The current crisis in Greece and the Eurozone is fluid and far from settled.
The European debt crisis goes back to the end of the roaring '90s when the banks were flush with money and looking for ways to raise their bottom lines.
Over the past few weeks the American people have been served up a steady stream of words and images by the major media about the conflict in the Ukraine.
If you want any more evidence that U.S. corporate executives and financial finaglers are nothing more than crooks in costly suits, all you needed to was right on the front page of The New York Times.
The European Union's response to the economic chaos gripping the continent seems a combination of profound delusion, and what British a reporter called "sado-monetarism" -- endless cutbacks, savage austerity, and widespread layoffs.
The EU set up a monetary union, but it needs a political union based on the empowerment of working people, not just bankers, to survive this crisis.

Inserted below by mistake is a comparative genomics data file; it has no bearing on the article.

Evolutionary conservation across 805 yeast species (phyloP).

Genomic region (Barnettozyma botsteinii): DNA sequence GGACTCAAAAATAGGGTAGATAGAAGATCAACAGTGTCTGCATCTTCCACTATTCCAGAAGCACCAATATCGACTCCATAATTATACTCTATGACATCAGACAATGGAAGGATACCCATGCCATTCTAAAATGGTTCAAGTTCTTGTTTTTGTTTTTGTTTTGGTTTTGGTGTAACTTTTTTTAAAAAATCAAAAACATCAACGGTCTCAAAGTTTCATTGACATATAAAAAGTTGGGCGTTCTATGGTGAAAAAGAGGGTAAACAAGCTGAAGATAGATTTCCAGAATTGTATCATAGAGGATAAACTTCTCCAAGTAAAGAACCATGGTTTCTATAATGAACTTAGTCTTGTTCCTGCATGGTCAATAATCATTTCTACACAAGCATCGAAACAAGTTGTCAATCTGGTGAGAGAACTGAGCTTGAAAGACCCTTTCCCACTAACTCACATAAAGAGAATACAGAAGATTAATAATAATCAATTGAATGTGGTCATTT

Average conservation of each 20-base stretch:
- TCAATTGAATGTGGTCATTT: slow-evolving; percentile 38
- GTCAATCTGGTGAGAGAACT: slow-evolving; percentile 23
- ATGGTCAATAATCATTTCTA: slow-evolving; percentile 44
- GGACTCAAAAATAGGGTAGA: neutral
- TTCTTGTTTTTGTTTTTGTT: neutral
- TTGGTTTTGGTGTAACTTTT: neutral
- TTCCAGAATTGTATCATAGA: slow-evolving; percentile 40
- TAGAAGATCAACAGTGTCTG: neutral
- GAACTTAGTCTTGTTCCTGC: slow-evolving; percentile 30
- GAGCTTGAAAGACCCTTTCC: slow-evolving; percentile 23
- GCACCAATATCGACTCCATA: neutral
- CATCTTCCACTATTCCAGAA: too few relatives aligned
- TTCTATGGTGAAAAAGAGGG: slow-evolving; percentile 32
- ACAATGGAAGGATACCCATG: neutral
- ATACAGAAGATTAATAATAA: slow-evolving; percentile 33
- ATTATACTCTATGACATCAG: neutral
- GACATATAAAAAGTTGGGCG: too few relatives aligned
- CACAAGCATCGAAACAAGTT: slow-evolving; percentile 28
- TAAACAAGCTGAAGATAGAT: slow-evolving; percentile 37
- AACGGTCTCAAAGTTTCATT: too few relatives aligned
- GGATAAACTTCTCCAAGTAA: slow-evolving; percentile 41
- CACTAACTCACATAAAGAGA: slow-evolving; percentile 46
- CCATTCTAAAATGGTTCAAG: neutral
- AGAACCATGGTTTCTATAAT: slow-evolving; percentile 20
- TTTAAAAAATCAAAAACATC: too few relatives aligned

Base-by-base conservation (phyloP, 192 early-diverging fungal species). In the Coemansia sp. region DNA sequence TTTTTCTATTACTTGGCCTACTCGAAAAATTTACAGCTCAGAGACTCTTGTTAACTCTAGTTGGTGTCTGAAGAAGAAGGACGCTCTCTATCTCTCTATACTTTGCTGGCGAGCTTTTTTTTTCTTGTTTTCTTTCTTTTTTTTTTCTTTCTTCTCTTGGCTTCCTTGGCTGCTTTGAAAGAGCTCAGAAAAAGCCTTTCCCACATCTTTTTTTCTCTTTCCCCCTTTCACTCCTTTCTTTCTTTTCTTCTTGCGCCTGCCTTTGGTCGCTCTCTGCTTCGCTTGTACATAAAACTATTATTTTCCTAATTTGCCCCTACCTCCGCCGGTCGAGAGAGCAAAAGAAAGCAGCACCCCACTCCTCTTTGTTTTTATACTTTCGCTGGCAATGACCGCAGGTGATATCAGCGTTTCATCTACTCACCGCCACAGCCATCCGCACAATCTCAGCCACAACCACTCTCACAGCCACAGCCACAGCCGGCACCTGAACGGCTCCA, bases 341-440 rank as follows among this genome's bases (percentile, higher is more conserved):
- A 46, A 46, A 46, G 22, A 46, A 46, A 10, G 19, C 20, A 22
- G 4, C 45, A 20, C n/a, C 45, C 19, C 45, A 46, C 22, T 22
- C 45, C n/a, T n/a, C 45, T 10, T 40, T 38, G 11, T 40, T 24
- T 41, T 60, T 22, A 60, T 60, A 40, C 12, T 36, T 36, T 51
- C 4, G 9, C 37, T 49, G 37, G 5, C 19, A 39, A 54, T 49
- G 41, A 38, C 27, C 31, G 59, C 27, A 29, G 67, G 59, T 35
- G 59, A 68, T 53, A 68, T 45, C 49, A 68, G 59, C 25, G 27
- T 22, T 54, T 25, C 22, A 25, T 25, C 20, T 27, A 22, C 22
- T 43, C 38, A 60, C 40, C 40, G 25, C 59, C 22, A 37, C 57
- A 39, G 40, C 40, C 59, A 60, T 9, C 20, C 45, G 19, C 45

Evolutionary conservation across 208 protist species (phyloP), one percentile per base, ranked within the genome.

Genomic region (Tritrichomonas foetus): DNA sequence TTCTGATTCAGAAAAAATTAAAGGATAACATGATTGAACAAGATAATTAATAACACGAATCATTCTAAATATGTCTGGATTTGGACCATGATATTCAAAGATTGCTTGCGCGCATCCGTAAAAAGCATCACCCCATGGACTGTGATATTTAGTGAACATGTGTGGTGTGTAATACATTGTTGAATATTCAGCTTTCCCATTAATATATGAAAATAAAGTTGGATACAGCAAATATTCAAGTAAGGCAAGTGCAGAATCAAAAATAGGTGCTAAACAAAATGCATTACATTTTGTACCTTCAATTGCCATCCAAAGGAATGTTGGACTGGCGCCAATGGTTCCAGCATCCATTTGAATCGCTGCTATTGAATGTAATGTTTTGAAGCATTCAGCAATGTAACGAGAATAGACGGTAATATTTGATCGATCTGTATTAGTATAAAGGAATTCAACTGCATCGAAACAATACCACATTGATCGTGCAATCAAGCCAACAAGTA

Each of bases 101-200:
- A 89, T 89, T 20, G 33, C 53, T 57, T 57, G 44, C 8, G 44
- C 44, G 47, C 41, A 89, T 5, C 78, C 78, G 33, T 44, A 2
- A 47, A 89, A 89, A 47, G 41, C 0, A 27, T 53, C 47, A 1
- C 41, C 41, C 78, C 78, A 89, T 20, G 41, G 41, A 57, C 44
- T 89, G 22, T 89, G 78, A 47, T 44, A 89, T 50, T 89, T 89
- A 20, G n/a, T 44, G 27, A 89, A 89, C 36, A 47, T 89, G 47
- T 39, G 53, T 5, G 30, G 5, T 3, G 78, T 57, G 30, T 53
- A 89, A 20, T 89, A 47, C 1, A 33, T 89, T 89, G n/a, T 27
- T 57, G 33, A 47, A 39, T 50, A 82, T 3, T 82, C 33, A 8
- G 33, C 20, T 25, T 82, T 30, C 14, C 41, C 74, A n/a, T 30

Cutbacks and layoffs have touched off huge street protests, general strikes, and the collapse of governments.
The collapse and bankruptcy of MF Global, led by former New Jersey Gov. Jon Corzine, demonstrates the vulnerability of the U.S. financial system and economic recovery to the Euro crisis.
On this Columbus Day, let's consider the discrepancy between how newcomers are celebrated in our history but ostracized in our society.
Shying away from political union now means the collapse of the Euro, the common market and the growth and economies of scale it promises.